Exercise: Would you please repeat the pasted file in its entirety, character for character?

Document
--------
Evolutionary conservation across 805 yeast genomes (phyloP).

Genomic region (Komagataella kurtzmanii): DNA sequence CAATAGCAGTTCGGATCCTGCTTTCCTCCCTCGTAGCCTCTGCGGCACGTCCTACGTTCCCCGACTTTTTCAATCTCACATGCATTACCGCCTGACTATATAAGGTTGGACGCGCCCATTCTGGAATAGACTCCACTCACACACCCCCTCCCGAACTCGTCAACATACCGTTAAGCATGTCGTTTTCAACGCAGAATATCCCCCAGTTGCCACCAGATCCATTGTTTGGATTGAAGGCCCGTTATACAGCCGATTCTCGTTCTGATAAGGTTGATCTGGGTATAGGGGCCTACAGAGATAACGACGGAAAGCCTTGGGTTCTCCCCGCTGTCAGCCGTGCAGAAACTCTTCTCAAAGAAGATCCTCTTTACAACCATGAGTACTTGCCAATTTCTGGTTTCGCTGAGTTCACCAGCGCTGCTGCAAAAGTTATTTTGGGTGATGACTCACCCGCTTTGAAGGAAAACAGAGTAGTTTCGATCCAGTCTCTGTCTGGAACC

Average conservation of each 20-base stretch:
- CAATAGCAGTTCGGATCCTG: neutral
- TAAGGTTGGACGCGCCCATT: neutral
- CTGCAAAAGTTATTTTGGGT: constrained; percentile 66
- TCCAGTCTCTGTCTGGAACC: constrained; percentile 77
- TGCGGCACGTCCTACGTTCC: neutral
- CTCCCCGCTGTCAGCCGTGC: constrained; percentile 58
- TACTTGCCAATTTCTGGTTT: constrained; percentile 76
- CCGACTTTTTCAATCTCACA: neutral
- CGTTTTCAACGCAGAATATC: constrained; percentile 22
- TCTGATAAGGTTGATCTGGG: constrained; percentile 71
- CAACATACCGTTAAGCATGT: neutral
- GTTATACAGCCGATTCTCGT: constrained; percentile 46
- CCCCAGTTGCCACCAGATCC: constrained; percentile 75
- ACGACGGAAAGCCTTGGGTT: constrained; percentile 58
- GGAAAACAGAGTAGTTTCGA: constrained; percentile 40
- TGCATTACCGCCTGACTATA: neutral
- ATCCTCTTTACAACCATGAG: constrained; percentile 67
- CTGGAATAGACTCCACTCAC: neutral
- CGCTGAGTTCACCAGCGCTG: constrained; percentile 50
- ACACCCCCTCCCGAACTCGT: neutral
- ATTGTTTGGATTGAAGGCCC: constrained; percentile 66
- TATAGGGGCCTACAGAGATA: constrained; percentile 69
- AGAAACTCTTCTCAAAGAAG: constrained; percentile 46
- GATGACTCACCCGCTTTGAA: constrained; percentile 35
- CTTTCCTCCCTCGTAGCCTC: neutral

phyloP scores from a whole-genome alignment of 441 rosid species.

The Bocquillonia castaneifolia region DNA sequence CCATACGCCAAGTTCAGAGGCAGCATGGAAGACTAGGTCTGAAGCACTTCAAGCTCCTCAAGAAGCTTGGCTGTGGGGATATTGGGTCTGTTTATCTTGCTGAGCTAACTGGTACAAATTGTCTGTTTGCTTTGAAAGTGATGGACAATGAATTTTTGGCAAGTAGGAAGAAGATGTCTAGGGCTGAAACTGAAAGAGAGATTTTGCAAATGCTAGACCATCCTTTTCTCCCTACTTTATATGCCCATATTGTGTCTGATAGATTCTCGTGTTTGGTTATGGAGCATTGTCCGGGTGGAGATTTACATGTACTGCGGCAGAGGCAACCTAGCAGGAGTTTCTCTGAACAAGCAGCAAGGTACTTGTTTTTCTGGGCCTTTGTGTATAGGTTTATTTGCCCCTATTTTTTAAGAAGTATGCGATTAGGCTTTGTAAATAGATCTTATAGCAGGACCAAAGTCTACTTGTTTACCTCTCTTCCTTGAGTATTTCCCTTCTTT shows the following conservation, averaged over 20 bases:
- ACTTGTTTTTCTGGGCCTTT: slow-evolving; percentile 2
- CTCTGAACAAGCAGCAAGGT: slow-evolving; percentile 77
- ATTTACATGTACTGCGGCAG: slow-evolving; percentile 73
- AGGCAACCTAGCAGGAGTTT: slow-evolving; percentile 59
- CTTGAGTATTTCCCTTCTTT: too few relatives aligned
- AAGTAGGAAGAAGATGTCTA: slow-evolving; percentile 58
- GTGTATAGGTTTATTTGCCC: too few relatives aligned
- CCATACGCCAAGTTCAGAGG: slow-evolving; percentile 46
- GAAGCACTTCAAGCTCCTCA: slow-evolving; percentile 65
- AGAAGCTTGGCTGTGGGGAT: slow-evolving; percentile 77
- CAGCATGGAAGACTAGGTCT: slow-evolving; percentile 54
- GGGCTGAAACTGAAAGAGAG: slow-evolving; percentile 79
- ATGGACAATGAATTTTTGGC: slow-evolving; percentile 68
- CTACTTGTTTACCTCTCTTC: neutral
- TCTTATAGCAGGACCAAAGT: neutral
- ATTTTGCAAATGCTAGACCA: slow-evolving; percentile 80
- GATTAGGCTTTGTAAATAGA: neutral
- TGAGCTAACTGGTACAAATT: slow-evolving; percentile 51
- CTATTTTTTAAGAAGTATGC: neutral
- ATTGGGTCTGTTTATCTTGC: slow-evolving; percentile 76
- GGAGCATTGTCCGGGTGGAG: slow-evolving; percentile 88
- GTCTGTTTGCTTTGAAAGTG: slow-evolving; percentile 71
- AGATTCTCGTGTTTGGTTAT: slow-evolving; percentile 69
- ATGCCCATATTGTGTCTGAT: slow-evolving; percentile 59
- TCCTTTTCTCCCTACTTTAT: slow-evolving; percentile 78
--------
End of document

Evolutionary conservation across 805 yeast genomes (phyloP).

Genomic region (Komagataella kurtzmanii): DNA sequence CAATAGCAGTTCGGATCCTGCTTTCCTCCCTCGTAGCCTCTGCGGCACGTCCTACGTTCCCCGACTTTTTCAATCTCACATGCATTACCGCCTGACTATATAAGGTTGGACGCGCCCATTCTGGAATAGACTCCACTCACACACCCCCTCCCGAACTCGTCAACATACCGTTAAGCATGTCGTTTTCAACGCAGAATATCCCCCAGTTGCCACCAGATCCATTGTTTGGATTGAAGGCCCGTTATACAGCCGATTCTCGTTCTGATAAGGTTGATCTGGGTATAGGGGCCTACAGAGATAACGACGGAAAGCCTTGGGTTCTCCCCGCTGTCAGCCGTGCAGAAACTCTTCTCAAAGAAGATCCTCTTTACAACCATGAGTACTTGCCAATTTCTGGTTTCGCTGAGTTCACCAGCGCTGCTGCAAAAGTTATTTTGGGTGATGACTCACCCGCTTTGAAGGAAAACAGAGTAGTTTCGATCCAGTCTCTGTCTGGAACC

Average conservation of each 20-base stretch:
- CAATAGCAGTTCGGATCCTG: neutral
- TAAGGTTGGACGCGCCCATT: neutral
- CTGCAAAAGTTATTTTGGGT: constrained; percentile 66
- TCCAGTCTCTGTCTGGAACC: constrained; percentile 77
- TGCGGCACGTCCTACGTTCC: neutral
- CTCCCCGCTGTCAGCCGTGC: constrained; percentile 58
- TACTTGCCAATTTCTGGTTT: constrained; percentile 76
- CCGACTTTTTCAATCTCACA: neutral
- CGTTTTCAACGCAGAATATC: constrained; percentile 22
- TCTGATAAGGTTGATCTGGG: constrained; percentile 71
- CAACATACCGTTAAGCATGT: neutral
- GTTATACAGCCGATTCTCGT: constrained; percentile 46
- CCCCAGTTGCCACCAGATCC: constrained; percentile 75
- ACGACGGAAAGCCTTGGGTT: constrained; percentile 58
- GGAAAACAGAGTAGTTTCGA: constrained; percentile 40
- TGCATTACCGCCTGACTATA: neutral
- ATCCTCTTTACAACCATGAG: constrained; percentile 67
- CTGGAATAGACTCCACTCAC: neutral
- CGCTGAGTTCACCAGCGCTG: constrained; percentile 50
- ACACCCCCTCCCGAACTCGT: neutral
- ATTGTTTGGATTGAAGGCCC: constrained; percentile 66
- TATAGGGGCCTACAGAGATA: constrained; percentile 69
- AGAAACTCTTCTCAAAGAAG: constrained; percentile 46
- GATGACTCACCCGCTTTGAA: constrained; percentile 35
- CTTTCCTCCCTCGTAGCCTC: neutral

phyloP scores from a whole-genome alignment of 441 rosid species.

The Bocquillonia castaneifolia region DNA sequence CCATACGCCAAGTTCAGAGGCAGCATGGAAGACTAGGTCTGAAGCACTTCAAGCTCCTCAAGAAGCTTGGCTGTGGGGATATTGGGTCTGTTTATCTTGCTGAGCTAACTGGTACAAATTGTCTGTTTGCTTTGAAAGTGATGGACAATGAATTTTTGGCAAGTAGGAAGAAGATGTCTAGGGCTGAAACTGAAAGAGAGATTTTGCAAATGCTAGACCATCCTTTTCTCCCTACTTTATATGCCCATATTGTGTCTGATAGATTCTCGTGTTTGGTTATGGAGCATTGTCCGGGTGGAGATTTACATGTACTGCGGCAGAGGCAACCTAGCAGGAGTTTCTCTGAACAAGCAGCAAGGTACTTGTTTTTCTGGGCCTTTGTGTATAGGTTTATTTGCCCCTATTTTTTAAGAAGTATGCGATTAGGCTTTGTAAATAGATCTTATAGCAGGACCAAAGTCTACTTGTTTACCTCTCTTCCTTGAGTATTTCCCTTCTTT shows the following conservation, averaged over 20 bases:
- ACTTGTTTTTCTGGGCCTTT: slow-evolving; percentile 2
- CTCTGAACAAGCAGCAAGGT: slow-evolving; percentile 77
- ATTTACATGTACTGCGGCAG: slow-evolving; percentile 73
- AGGCAACCTAGCAGGAGTTT: slow-evolving; percentile 59
- CTTGAGTATTTCCCTTCTTT: too few relatives aligned
- AAGTAGGAAGAAGATGTCTA: slow-evolving; percentile 58
- GTGTATAGGTTTATTTGCCC: too few relatives aligned
- CCATACGCCAAGTTCAGAGG: slow-evolving; percentile 46
- GAAGCACTTCAAGCTCCTCA: slow-evolving; percentile 65
- AGAAGCTTGGCTGTGGGGAT: slow-evolving; percentile 77
- CAGCATGGAAGACTAGGTCT: slow-evolving; percentile 54
- GGGCTGAAACTGAAAGAGAG: slow-evolving; percentile 79
- ATGGACAATGAATTTTTGGC: slow-evolving; percentile 68
- CTACTTGTTTACCTCTCTTC: neutral
- TCTTATAGCAGGACCAAAGT: neutral
- ATTTTGCAAATGCTAGACCA: slow-evolving; percentile 80
- GATTAGGCTTTGTAAATAGA: neutral
- TGAGCTAACTGGTACAAATT: slow-evolving; percentile 51
- CTATTTTTTAAGAAGTATGC: neutral
- ATTGGGTCTGTTTATCTTGC: slow-evolving; percentile 76
- GGAGCATTGTCCGGGTGGAG: slow-evolving; percentile 88
- GTCTGTTTGCTTTGAAAGTG: slow-evolving; percentile 71
- AGATTCTCGTGTTTGGTTAT: slow-evolving; percentile 69
- ATGCCCATATTGTGTCTGAT: slow-evolving; percentile 59
- TCCTTTTCTCCCTACTTTAT: slow-evolving; percentile 78